Proposal presented by Michelle Nilson with Ron Johnston, Faculty of Education
The Culturally Inclusive Place-Based (CIPB) Education cohort was developed at SFU to advance community-based and place-based research in education with a direct bearing on institutional structures, policies and practices. This cohort is comprised of educators in senior roles within schools, colleges, universities, health and community services, Band administrations, and other similar educational settings.
There is a growing interest in First Nations Governance, both generally and more specifically in education (K-12 and higher). Evidence of this can be seen in the increasing number of books, articles, and scholars in this area. Internationally, this increasing attention has manifest in the UN Declaration on the Rights of Indigenous Peoples and within Canada, the Canadian Deans of Education developed and adopted an Accord on Indigenous Education. More recently, the Truth and Reconciliation Commission report articulates several ways in which governance simultaneously plays a role in perpetuating and re-imagining the future through curriculum and self governance (see recommendations 10, 46). Since the release of the Report of the Truth and Reconciliation Commission in June 2014, members of the educational community have been exploring ways to incorporate the recommendations.
In this project, we propose to address the recommendations of indigenizing the curriculum (TRC recommendation 10iii) and by developing a set of video resources that will explore the question of how Indigenous educational governance can work with Canadian governance systems in sustainable ways (TRC recommendation 46ii). Specifically, this project explores Indigenous educational leadership through a series of interviews and lessons provided by First Nations leaders. This resource will most immediately be used by and benefit the cohort, but will also be publicly available as a resource to the larger community.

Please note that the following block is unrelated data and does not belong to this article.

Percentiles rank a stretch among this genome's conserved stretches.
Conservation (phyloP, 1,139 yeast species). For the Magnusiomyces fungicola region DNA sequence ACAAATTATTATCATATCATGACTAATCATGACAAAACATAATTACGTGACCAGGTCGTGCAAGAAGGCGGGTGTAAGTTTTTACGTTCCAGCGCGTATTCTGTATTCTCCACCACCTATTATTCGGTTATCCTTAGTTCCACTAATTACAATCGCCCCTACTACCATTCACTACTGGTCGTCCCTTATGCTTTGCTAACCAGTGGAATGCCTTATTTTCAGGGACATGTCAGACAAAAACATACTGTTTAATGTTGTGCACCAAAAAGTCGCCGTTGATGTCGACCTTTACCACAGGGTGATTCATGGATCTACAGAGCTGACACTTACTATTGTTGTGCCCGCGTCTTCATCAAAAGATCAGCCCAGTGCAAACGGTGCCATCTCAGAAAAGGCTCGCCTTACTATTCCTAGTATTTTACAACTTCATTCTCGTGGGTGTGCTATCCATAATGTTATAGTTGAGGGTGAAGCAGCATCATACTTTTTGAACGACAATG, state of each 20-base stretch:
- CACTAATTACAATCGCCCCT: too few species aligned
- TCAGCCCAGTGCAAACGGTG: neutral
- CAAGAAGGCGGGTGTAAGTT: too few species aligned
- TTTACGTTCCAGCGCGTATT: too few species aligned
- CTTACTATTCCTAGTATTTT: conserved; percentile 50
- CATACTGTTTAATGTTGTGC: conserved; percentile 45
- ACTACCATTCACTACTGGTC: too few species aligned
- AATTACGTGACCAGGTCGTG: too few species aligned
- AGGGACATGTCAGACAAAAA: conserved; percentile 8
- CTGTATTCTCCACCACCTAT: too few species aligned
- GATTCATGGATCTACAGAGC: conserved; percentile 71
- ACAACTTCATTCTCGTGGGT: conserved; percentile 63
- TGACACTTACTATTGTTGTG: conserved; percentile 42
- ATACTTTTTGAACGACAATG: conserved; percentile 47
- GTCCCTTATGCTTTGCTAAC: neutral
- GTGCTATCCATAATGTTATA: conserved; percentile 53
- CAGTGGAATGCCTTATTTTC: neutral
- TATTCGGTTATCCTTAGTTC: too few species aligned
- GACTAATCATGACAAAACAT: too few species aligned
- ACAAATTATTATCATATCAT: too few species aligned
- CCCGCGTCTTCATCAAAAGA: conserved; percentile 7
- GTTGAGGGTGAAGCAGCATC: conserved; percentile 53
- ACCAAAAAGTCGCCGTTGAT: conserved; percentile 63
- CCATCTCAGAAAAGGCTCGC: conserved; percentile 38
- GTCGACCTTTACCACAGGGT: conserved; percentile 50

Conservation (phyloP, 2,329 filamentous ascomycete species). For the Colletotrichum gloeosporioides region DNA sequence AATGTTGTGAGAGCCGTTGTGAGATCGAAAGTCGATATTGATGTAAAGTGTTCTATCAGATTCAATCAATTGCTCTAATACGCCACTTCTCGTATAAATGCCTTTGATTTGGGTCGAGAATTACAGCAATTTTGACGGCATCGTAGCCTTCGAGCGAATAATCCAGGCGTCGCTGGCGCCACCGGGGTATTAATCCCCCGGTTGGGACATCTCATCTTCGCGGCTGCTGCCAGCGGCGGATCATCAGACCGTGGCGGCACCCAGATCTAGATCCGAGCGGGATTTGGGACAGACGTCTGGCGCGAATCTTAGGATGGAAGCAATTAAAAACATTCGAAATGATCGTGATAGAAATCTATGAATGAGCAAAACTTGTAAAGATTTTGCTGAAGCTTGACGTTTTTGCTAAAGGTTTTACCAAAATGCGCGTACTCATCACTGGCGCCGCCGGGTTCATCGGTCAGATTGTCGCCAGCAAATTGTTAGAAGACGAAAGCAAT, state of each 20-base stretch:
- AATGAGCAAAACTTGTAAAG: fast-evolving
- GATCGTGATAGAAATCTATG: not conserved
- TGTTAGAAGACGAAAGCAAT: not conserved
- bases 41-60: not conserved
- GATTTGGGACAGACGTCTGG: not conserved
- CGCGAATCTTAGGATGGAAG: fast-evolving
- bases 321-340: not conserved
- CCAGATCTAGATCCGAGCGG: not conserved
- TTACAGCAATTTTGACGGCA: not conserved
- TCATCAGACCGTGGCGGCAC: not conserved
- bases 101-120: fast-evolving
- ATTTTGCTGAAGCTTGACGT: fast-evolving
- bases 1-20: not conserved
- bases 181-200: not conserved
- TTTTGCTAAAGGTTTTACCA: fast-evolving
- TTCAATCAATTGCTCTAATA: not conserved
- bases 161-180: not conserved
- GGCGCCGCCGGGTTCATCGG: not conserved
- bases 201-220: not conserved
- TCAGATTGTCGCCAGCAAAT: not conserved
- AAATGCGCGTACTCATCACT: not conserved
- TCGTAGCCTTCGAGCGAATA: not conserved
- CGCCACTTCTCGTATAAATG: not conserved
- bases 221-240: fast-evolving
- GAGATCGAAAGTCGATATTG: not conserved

Recording of the interviews and lessons will primarily be conducted at the Teaching and Learning Centre at Simon Fraser University. However, when the participants are unable to attend SFU, then the recording will be conducted off site in a location that is convenient to the presenter. Travel costs, accommodations, and per diem for the filming crew will be required in order to retain the distant presenters. Additionally, some speakers may require a fee and/or payment in the form of a culturally appropriate gift. A budget that outlines these costs was developed and is included in the presentation of this package.
Many elders and First Nations leaders in education have not written down their stories, or recorded accounts of their leadership from the perspective of seeking to understand the frameworks for their decision making, the tensions they experienced, and how to sustainably reconcile the two worlds they often have to negotiate. This project offers a unique opportunity to explore these topics in a manner that is both culturally appropriate and best suited to gaining a deeper understanding of the context and the content of Aboriginal educational governance and reform.
November 2015 to April 2016: Record interviews
Summer 2016: Edit interviews for release as community resource
Fall 2016: Honouring feast and celebration
The Four Rs- Respect, Relevance, Reciprocity, and Responsibility: http://www.cwu.edu/teaching-learning/sites/cts.cwu.edu.teaching-learning/files/documents/first_nations.pdf
Reconciliation Through Indigenous Education, UBC EdX Mooc: https://www.edx.org/course/reconciliation-through-indigenous-ubcx-indedu200x-0